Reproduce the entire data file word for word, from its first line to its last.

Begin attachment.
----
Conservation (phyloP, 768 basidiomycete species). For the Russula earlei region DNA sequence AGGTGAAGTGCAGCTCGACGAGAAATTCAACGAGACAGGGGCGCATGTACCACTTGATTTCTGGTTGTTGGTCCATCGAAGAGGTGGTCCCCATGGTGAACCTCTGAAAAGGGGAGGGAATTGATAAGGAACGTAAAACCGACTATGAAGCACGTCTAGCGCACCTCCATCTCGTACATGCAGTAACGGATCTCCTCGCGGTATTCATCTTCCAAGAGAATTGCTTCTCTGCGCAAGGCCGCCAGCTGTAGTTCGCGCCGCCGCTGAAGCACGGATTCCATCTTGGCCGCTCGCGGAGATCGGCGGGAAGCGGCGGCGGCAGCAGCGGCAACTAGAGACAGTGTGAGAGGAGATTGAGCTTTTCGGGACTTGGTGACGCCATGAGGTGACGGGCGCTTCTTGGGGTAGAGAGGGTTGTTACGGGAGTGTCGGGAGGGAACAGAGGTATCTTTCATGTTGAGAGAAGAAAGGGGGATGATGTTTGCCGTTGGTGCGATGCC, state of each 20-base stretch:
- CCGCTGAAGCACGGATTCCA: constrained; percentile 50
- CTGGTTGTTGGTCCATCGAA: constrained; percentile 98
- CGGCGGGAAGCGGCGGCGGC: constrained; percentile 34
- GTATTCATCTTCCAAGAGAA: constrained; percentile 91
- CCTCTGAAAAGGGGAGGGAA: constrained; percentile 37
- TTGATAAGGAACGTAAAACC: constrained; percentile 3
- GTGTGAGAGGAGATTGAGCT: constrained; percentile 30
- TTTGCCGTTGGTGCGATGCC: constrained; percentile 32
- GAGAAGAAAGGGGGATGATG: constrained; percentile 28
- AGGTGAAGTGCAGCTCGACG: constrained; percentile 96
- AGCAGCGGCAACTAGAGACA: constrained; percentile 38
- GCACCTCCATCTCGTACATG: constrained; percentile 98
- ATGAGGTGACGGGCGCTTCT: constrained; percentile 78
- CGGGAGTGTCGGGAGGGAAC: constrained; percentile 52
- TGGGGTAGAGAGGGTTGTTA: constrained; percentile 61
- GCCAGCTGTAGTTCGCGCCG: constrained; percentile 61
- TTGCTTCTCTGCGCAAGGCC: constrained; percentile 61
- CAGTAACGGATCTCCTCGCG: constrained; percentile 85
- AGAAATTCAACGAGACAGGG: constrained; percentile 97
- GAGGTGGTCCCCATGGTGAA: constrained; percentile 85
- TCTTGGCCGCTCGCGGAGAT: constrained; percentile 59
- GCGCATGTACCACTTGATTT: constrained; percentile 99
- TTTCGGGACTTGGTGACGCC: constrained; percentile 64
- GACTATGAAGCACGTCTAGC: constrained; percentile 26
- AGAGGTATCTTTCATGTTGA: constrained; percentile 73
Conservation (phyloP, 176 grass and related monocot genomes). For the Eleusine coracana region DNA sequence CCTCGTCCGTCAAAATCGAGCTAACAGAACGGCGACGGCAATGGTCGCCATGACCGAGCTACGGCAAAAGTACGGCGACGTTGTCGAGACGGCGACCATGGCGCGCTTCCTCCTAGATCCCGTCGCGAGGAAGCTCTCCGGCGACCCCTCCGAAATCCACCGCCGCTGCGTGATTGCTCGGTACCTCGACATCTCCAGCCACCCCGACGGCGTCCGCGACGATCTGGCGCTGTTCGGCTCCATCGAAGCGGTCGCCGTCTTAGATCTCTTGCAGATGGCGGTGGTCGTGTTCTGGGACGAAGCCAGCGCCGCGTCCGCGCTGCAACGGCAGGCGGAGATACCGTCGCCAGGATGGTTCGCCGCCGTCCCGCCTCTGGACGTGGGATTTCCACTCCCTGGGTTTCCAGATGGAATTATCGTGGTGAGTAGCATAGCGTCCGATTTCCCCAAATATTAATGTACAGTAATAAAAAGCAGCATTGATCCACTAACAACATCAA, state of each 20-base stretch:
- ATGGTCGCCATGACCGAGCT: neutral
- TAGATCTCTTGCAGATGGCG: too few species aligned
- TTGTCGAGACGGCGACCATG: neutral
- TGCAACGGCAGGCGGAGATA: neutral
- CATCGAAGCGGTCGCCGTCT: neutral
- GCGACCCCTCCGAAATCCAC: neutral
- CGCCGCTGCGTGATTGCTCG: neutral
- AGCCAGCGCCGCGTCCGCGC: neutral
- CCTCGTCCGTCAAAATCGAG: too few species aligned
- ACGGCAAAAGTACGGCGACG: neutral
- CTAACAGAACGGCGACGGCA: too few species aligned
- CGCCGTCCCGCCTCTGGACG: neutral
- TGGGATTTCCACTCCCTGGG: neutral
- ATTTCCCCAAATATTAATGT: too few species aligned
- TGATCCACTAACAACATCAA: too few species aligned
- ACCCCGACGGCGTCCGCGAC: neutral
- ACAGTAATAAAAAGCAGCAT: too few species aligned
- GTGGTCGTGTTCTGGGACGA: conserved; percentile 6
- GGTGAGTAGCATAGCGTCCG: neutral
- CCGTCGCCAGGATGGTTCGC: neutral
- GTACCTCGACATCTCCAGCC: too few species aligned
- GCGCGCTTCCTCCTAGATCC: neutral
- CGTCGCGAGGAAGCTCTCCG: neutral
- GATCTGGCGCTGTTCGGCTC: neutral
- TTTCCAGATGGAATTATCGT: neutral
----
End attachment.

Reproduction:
Conservation (phyloP, 768 basidiomycete species). For the Russula earlei region DNA sequence AGGTGAAGTGCAGCTCGACGAGAAATTCAACGAGACAGGGGCGCATGTACCACTTGATTTCTGGTTGTTGGTCCATCGAAGAGGTGGTCCCCATGGTGAACCTCTGAAAAGGGGAGGGAATTGATAAGGAACGTAAAACCGACTATGAAGCACGTCTAGCGCACCTCCATCTCGTACATGCAGTAACGGATCTCCTCGCGGTATTCATCTTCCAAGAGAATTGCTTCTCTGCGCAAGGCCGCCAGCTGTAGTTCGCGCCGCCGCTGAAGCACGGATTCCATCTTGGCCGCTCGCGGAGATCGGCGGGAAGCGGCGGCGGCAGCAGCGGCAACTAGAGACAGTGTGAGAGGAGATTGAGCTTTTCGGGACTTGGTGACGCCATGAGGTGACGGGCGCTTCTTGGGGTAGAGAGGGTTGTTACGGGAGTGTCGGGAGGGAACAGAGGTATCTTTCATGTTGAGAGAAGAAAGGGGGATGATGTTTGCCGTTGGTGCGATGCC, state of each 20-base stretch:
- CCGCTGAAGCACGGATTCCA: constrained; percentile 50
- CTGGTTGTTGGTCCATCGAA: constrained; percentile 98
- CGGCGGGAAGCGGCGGCGGC: constrained; percentile 34
- GTATTCATCTTCCAAGAGAA: constrained; percentile 91
- CCTCTGAAAAGGGGAGGGAA: constrained; percentile 37
- TTGATAAGGAACGTAAAACC: constrained; percentile 3
- GTGTGAGAGGAGATTGAGCT: constrained; percentile 30
- TTTGCCGTTGGTGCGATGCC: constrained; percentile 32
- GAGAAGAAAGGGGGATGATG: constrained; percentile 28
- AGGTGAAGTGCAGCTCGACG: constrained; percentile 96
- AGCAGCGGCAACTAGAGACA: constrained; percentile 38
- GCACCTCCATCTCGTACATG: constrained; percentile 98
- ATGAGGTGACGGGCGCTTCT: constrained; percentile 78
- CGGGAGTGTCGGGAGGGAAC: constrained; percentile 52
- TGGGGTAGAGAGGGTTGTTA: constrained; percentile 61
- GCCAGCTGTAGTTCGCGCCG: constrained; percentile 61
- TTGCTTCTCTGCGCAAGGCC: constrained; percentile 61
- CAGTAACGGATCTCCTCGCG: constrained; percentile 85
- AGAAATTCAACGAGACAGGG: constrained; percentile 97
- GAGGTGGTCCCCATGGTGAA: constrained; percentile 85
- TCTTGGCCGCTCGCGGAGAT: constrained; percentile 59
- GCGCATGTACCACTTGATTT: constrained; percentile 99
- TTTCGGGACTTGGTGACGCC: constrained; percentile 64
- GACTATGAAGCACGTCTAGC: constrained; percentile 26
- AGAGGTATCTTTCATGTTGA: constrained; percentile 73
Conservation (phyloP, 176 grass and related monocot genomes). For the Eleusine coracana region DNA sequence CCTCGTCCGTCAAAATCGAGCTAACAGAACGGCGACGGCAATGGTCGCCATGACCGAGCTACGGCAAAAGTACGGCGACGTTGTCGAGACGGCGACCATGGCGCGCTTCCTCCTAGATCCCGTCGCGAGGAAGCTCTCCGGCGACCCCTCCGAAATCCACCGCCGCTGCGTGATTGCTCGGTACCTCGACATCTCCAGCCACCCCGACGGCGTCCGCGACGATCTGGCGCTGTTCGGCTCCATCGAAGCGGTCGCCGTCTTAGATCTCTTGCAGATGGCGGTGGTCGTGTTCTGGGACGAAGCCAGCGCCGCGTCCGCGCTGCAACGGCAGGCGGAGATACCGTCGCCAGGATGGTTCGCCGCCGTCCCGCCTCTGGACGTGGGATTTCCACTCCCTGGGTTTCCAGATGGAATTATCGTGGTGAGTAGCATAGCGTCCGATTTCCCCAAATATTAATGTACAGTAATAAAAAGCAGCATTGATCCACTAACAACATCAA, state of each 20-base stretch:
- ATGGTCGCCATGACCGAGCT: neutral
- TAGATCTCTTGCAGATGGCG: too few species aligned
- TTGTCGAGACGGCGACCATG: neutral
- TGCAACGGCAGGCGGAGATA: neutral
- CATCGAAGCGGTCGCCGTCT: neutral
- GCGACCCCTCCGAAATCCAC: neutral
- CGCCGCTGCGTGATTGCTCG: neutral
- AGCCAGCGCCGCGTCCGCGC: neutral
- CCTCGTCCGTCAAAATCGAG: too few species aligned
- ACGGCAAAAGTACGGCGACG: neutral
- CTAACAGAACGGCGACGGCA: too few species aligned
- CGCCGTCCCGCCTCTGGACG: neutral
- TGGGATTTCCACTCCCTGGG: neutral
- ATTTCCCCAAATATTAATGT: too few species aligned
- TGATCCACTAACAACATCAA: too few species aligned
- ACCCCGACGGCGTCCGCGAC: neutral
- ACAGTAATAAAAAGCAGCAT: too few species aligned
- GTGGTCGTGTTCTGGGACGA: conserved; percentile 6
- GGTGAGTAGCATAGCGTCCG: neutral
- CCGTCGCCAGGATGGTTCGC: neutral
- GTACCTCGACATCTCCAGCC: too few species aligned
- GCGCGCTTCCTCCTAGATCC: neutral
- CGTCGCGAGGAAGCTCTCCG: neutral
- GATCTGGCGCTGTTCGGCTC: neutral
- TTTCCAGATGGAATTATCGT: neutral